If you’ve missed out on an internal newly qualified (NQ) position after your period of recognised training, then it’s important to stay calm and positive, try to understand and accept what has happened, and take practical steps to find an external role.
This guide aims to help you take charge of your career and navigate the newly qualified jobs market.
Although the guidance is mainly aimed at trainee solicitors in private practice, most of the advice also applies if you’re training in house.
Keep a positive attitude towards your future and map out where you want your career to take you next.
Explore options with family, friends and contacts you trust. Get input from your trainee supervisors and other senior colleagues.
Keep an open mind and think of a ‘plan B’ just in case you need a back-up. For example, this might include:
- qualifying into your second-choice practice area or department
- downsizing to a smaller firm
- moving in house (or moving from in house to private practice)
- taking up a fixed term contract
If you do decide to focus on finding an external NQ position, then a proactive job search strategy that combines conventional methods (legal recruiters and jobs boards) with more creative ones is likely to work best.
This is especially important for NQs because, based on recent trends, the number of candidates looking for new opportunities often outnumbers the number of vacancies. This is partly because many firms and in-house legal departments have their own trainees to consider and are unlikely to interview external candidates ahead of their own talent pool.
Start by preparing a ‘master CV’. Put yourself in the shoes of a busy recruiter, partner or HR professional. How easy will it be for them to skim over your CV on screen to find your qualification date, current employer/position and experience?
Make sure your CV is easy to follow and only includes relevant information. Getting this right is more important than the length of your CV.
The key headings to include, and a suggested order, are:
- academic achievements
- career history
- representative matters (this should be split into each seat)
- business development initiatives
- published work
- other relevant experience
- hobbies and interests (only include if it adds to your CV)
Career changers or mature students may also wish to include a section on early career history.
Most of the sections listed above are fairly self-explanatory. The key with academic achievements and career history is to account for all ‘unusual’ gaps. Whether or not you include every single job, vacation scheme and mini pupillage will depend on how historic they are and how relevant they are to the roles you plan to apply for.
Read more on writing a CV
Representative matters is the most important section of your CV.
Jot down the most significant deals and/or cases you worked on during your traineeship. Then break these down further into matters handled in each seat.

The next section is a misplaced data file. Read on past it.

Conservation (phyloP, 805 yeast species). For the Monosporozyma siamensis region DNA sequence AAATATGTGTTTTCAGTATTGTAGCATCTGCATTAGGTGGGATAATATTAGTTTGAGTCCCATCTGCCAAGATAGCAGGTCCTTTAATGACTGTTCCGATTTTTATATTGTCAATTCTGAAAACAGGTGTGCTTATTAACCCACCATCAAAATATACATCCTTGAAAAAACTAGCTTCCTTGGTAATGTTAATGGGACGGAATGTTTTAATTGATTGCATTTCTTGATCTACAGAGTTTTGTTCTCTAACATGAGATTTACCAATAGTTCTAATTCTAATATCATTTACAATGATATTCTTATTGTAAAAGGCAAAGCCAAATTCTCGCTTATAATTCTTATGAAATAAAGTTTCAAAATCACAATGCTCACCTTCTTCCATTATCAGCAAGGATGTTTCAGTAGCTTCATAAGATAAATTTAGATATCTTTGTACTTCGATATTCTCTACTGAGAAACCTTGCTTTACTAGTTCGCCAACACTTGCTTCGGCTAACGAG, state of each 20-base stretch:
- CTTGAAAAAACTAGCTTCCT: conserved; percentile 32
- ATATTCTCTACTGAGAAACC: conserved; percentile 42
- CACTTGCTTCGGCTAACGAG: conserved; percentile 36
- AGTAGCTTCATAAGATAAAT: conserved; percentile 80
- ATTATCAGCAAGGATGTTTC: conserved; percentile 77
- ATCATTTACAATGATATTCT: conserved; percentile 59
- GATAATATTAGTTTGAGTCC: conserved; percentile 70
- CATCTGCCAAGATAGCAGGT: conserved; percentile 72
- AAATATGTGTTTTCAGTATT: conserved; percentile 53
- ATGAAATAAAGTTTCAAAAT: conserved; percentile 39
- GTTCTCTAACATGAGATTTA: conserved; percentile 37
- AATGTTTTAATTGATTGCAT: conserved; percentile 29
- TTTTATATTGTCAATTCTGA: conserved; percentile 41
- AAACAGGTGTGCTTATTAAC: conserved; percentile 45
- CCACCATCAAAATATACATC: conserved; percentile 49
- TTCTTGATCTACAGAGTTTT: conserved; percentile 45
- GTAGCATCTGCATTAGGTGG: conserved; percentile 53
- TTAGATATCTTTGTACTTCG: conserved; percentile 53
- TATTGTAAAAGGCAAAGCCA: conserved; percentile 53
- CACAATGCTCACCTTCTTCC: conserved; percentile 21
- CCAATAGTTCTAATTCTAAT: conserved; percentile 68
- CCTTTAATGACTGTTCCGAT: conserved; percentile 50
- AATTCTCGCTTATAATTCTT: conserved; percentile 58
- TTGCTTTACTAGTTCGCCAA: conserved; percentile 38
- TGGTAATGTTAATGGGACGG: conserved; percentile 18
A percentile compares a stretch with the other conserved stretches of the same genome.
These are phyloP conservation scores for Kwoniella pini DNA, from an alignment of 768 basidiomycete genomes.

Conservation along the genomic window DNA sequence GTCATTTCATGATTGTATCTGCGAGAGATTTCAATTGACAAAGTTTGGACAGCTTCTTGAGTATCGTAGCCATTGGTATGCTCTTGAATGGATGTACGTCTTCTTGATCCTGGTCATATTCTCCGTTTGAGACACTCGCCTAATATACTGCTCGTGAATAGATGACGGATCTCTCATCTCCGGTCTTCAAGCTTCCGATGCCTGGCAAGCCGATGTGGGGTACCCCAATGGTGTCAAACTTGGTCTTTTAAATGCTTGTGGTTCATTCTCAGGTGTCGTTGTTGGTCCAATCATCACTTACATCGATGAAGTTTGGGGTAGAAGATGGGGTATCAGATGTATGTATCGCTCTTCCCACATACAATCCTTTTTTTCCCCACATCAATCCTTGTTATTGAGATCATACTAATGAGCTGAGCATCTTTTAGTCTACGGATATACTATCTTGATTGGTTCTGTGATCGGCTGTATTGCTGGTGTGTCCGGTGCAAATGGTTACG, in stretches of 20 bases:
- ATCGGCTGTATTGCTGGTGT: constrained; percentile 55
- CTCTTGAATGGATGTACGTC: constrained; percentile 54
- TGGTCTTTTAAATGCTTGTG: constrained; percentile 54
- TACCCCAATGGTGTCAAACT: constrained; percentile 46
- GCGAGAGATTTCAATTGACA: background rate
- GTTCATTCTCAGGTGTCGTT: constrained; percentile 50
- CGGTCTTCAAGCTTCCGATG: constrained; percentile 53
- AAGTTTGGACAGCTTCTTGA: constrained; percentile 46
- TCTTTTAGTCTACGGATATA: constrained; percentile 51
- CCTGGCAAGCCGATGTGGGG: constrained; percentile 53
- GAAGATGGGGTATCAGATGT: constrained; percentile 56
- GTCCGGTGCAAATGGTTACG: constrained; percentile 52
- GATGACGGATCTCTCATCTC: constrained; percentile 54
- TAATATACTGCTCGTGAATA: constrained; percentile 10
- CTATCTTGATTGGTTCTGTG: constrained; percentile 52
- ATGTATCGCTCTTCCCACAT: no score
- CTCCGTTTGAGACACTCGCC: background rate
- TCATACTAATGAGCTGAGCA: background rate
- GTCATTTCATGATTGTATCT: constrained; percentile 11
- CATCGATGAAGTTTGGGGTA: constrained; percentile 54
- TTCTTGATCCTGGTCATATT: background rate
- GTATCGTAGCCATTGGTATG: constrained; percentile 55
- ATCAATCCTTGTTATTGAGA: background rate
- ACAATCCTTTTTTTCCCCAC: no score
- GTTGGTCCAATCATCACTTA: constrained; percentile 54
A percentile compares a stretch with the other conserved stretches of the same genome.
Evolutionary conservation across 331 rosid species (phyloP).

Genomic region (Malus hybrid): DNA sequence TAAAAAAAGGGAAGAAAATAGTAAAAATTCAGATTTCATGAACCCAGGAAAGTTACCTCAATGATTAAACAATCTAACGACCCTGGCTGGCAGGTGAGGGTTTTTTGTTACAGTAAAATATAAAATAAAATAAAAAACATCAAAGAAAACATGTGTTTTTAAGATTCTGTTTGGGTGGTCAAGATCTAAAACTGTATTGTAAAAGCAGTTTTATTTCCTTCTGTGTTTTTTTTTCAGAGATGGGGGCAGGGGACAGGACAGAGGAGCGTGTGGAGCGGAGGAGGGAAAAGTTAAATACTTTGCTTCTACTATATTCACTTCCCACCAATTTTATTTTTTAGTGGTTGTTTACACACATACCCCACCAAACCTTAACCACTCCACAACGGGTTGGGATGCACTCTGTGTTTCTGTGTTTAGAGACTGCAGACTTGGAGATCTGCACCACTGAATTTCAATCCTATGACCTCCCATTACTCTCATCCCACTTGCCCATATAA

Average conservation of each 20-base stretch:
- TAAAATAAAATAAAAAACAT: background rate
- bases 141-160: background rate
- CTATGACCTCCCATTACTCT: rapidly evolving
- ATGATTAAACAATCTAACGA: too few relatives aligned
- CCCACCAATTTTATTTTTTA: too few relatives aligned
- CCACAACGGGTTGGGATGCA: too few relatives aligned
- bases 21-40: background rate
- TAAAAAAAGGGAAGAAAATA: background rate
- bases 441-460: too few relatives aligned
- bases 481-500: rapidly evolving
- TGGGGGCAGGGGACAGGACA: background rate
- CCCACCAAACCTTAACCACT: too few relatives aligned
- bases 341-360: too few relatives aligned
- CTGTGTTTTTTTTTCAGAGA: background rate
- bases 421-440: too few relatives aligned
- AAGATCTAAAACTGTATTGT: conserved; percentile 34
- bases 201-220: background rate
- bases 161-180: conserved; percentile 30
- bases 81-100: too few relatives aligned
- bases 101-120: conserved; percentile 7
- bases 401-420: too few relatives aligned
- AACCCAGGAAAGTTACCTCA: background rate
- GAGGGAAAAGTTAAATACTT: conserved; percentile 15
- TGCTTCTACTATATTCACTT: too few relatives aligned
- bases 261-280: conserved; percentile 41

The preferred method is to list representative matters in reverse chronological order so that the work handled in your most recent seat is at the top of your CV. Alternatively, you can list them in order of relevance so that your work in the practice area you want to qualify into features first.
If in doubt, get a second opinion from your recruitment consultant or a senior lawyer contact with experience of recruitment.
If your team’s involvement on a deal or case and its value are in the public domain, it should be fine to include the client’s name.
Do not simply add a long list of deals or cases to your CV. Recruiters and hiring partners are looking for your specific involvement on these matters that goes beyond process. For example, did you play an integral role and get involved in drafting and negotiating, or were you stuck on a massive due diligence, verification or document review exercise?
Showcase your experience using action verbs such as ‘achieved’, ‘developed’, ‘drafted’, ‘managed’, ‘negotiated’ and ‘researched’.
The more evidence you include that shows your technical development and client skills, the stronger your chances of getting an interview. You do not have to include every single matter you worked on, and you should be confident discussing any deal or case on your CV at an interview.
Next, update your LinkedIn profile and make sure it contains:
- a good quality photo
- a brief career history
- qualification date
- seat choices
- academic achievements
Then stay active on LinkedIn by posting regular updates and liking or commenting on relevant content posted by others. This should improve your chances of getting noticed by recruiters, hiring managers, partners, old contacts etc. You can also join relevant LinkedIn groups and forums.
Keep a regular check on jobs advertised in the legal press and jobs boards. However, approach these with caution as often the employer will not consider NQs even where roles are advertised as suitable for 0-2 years' PQE.
If you have friends or colleagues who have already found a new role, ask them if they can recommend a recruiter. Failing that, an internet search will provide a list of agencies.
Typically, agencies operate two separate desks, for private practice and in house. The way the private practice desks are split will differ between agencies. Some of the larger ones will allocate each of their consultants a dedicated practice area and share the responsibility for managing relationships with law firm clients.